In using the apparatus of the embodiment shown in FIGS. 13 through 16, following filling of reservoir 30, portions 64b and 64c of the fill adapter are once again broken away and cover assembly 52 is removed from the base to place the device in condition for interconnection with the patient. This is accomplished by pressing the lower surface of body 114c against the patient's skin "S" (see FIG. 15). A downward force exerted against cover 36 will cause member 112 to deform in the manner shown in FIG. 16 allowing the needle portion 44d of the cannula to first penetrate and pass through the base 114c of the needle cover and then to penetrate the patient's skin and tissue in the manner shown in FIG. 16. As before, the novel needle cover maintains the needle in a substantially sterile and aseptic condition and psychologically aids the patient in the needle insertion step.

Turning next to FIGS. 17 through 26, yet another form of the fluid delivery apparatus of the invention is there shown and generally designated by the numeral 120 (FIG. 18). This form of the invention, which is also designed for subdermal infusion of selected medicaments, comprises a base 122 having an upper surface 124, including a generally dome shaped central portion 124a and a peripheral portion 124b circumscribing central portion 124a. As before, base 122 is provided with a lower surface 126 to which a patient interconnection means or adhesive pad assembly 128 is connected. Pad assembly 128, which is of similar construction to pad assembly 28, functions to releasably interconnect the device to the patient so as to hold it securely in place during the medicament delivery step.

A stored energy means cooperates with the upper surface 124 of base 122 to form a reservoir 130 (FIG. 18) having an inlet. An inlet port assembly 132 is provided in peripheral portion 124b and in a manner presently to be described, is adapted to cooperate with a reservoir filling means of slightly different construction for filling reservoir 130 with the medicinal fluid to be infused into the patient (see FIGS. 17 and 18). The stored energy means is here provided in the form of a distendable membrane 134 which is superimposed over base 122. Membrane 134 is distendable as a result of pressure imparted on the membrane by fluids introduced into reservoir 130 via inlet 132a of inlet port assembly 132 (FIG. 18). As membrane 134 is distended in the manner shown in FIG. 18, internal stresses will be established, which stresses tend to urge the membrane toward a less distended configuration and in a direction toward upper surface 124a of base 122.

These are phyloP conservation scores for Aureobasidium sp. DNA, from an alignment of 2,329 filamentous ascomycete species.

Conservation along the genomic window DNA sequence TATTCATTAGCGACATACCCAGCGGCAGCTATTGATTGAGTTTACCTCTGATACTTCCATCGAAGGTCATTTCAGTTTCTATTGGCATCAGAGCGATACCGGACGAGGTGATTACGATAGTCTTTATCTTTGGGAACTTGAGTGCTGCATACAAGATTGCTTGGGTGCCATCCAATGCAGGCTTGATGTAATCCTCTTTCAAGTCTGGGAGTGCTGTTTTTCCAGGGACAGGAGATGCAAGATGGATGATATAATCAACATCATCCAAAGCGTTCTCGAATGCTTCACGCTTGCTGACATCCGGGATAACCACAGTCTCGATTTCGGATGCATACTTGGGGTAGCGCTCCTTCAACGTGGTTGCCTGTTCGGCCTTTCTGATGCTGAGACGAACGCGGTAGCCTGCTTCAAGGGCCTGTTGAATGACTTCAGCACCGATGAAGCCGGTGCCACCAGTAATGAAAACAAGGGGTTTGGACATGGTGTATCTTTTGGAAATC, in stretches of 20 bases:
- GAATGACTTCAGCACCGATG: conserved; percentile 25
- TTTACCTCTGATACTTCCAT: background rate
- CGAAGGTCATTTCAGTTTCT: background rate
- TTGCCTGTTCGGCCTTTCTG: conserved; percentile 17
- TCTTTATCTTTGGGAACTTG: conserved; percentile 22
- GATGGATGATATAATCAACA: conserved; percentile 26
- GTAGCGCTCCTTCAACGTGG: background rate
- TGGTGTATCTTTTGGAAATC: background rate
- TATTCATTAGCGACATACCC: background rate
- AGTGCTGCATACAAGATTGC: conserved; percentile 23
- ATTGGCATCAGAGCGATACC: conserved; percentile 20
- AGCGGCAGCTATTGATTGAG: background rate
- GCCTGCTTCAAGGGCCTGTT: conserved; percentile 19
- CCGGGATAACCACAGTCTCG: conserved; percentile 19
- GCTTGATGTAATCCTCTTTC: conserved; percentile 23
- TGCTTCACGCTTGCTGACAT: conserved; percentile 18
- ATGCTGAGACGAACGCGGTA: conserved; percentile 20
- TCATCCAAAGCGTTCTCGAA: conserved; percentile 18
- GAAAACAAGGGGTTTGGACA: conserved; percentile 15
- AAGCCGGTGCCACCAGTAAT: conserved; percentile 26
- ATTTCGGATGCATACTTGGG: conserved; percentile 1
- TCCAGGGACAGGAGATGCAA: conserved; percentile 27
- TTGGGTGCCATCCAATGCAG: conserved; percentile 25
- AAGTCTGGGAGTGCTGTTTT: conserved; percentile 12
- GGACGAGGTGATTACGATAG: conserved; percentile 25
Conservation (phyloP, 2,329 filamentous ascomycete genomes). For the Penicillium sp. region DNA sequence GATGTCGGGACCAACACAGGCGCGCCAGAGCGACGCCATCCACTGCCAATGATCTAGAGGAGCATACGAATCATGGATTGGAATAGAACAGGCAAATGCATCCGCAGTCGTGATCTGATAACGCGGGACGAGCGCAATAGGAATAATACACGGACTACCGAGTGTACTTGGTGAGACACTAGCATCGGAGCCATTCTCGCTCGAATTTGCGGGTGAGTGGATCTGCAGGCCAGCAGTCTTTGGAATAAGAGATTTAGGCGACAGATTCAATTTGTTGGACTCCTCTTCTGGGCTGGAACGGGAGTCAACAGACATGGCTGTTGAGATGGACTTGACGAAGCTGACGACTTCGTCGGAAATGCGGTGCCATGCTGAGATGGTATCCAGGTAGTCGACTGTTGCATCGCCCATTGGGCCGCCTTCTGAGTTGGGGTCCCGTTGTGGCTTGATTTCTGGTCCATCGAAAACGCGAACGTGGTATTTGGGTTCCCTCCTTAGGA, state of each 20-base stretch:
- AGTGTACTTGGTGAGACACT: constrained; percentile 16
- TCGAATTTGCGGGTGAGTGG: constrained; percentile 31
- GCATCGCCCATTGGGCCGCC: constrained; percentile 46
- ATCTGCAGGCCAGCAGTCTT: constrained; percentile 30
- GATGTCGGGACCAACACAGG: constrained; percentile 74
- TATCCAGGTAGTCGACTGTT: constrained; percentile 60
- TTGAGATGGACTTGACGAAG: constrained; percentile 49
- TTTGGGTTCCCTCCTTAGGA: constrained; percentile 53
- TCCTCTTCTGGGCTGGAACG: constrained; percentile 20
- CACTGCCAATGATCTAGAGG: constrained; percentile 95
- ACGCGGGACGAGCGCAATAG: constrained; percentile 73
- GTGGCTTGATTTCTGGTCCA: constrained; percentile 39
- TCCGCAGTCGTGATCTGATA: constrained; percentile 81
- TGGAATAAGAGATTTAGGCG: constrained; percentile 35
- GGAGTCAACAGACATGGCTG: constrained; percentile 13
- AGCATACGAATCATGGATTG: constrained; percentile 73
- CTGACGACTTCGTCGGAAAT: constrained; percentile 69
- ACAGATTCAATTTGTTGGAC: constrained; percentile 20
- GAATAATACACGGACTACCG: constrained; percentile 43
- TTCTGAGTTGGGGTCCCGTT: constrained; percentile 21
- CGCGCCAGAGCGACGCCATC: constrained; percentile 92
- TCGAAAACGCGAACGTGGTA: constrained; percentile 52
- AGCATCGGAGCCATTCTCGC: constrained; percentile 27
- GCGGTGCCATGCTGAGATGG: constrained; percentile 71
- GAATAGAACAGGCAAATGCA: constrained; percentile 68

Provided within the reservoir of the device, which is defined by the upper surface 124a of the base and a concave surface 136a of a cover means for covering the distendable membrane, is ullage defining means for providing ullage within the reservoir and for engagement with membrane 134 as the membrane moves toward its less distended starting configuration. The ullage defining means here comprises the previously identified, dome shaped central portion 124a of base 122. When the distendable membrane after being distended, tends to return toward its less distended configuration, fluid contained within the reservoir 130 will flow uniformly outwardly of the reservoir through the infusion means of the invention for infusing the medicinal fluids contained within the reservoir into the patient.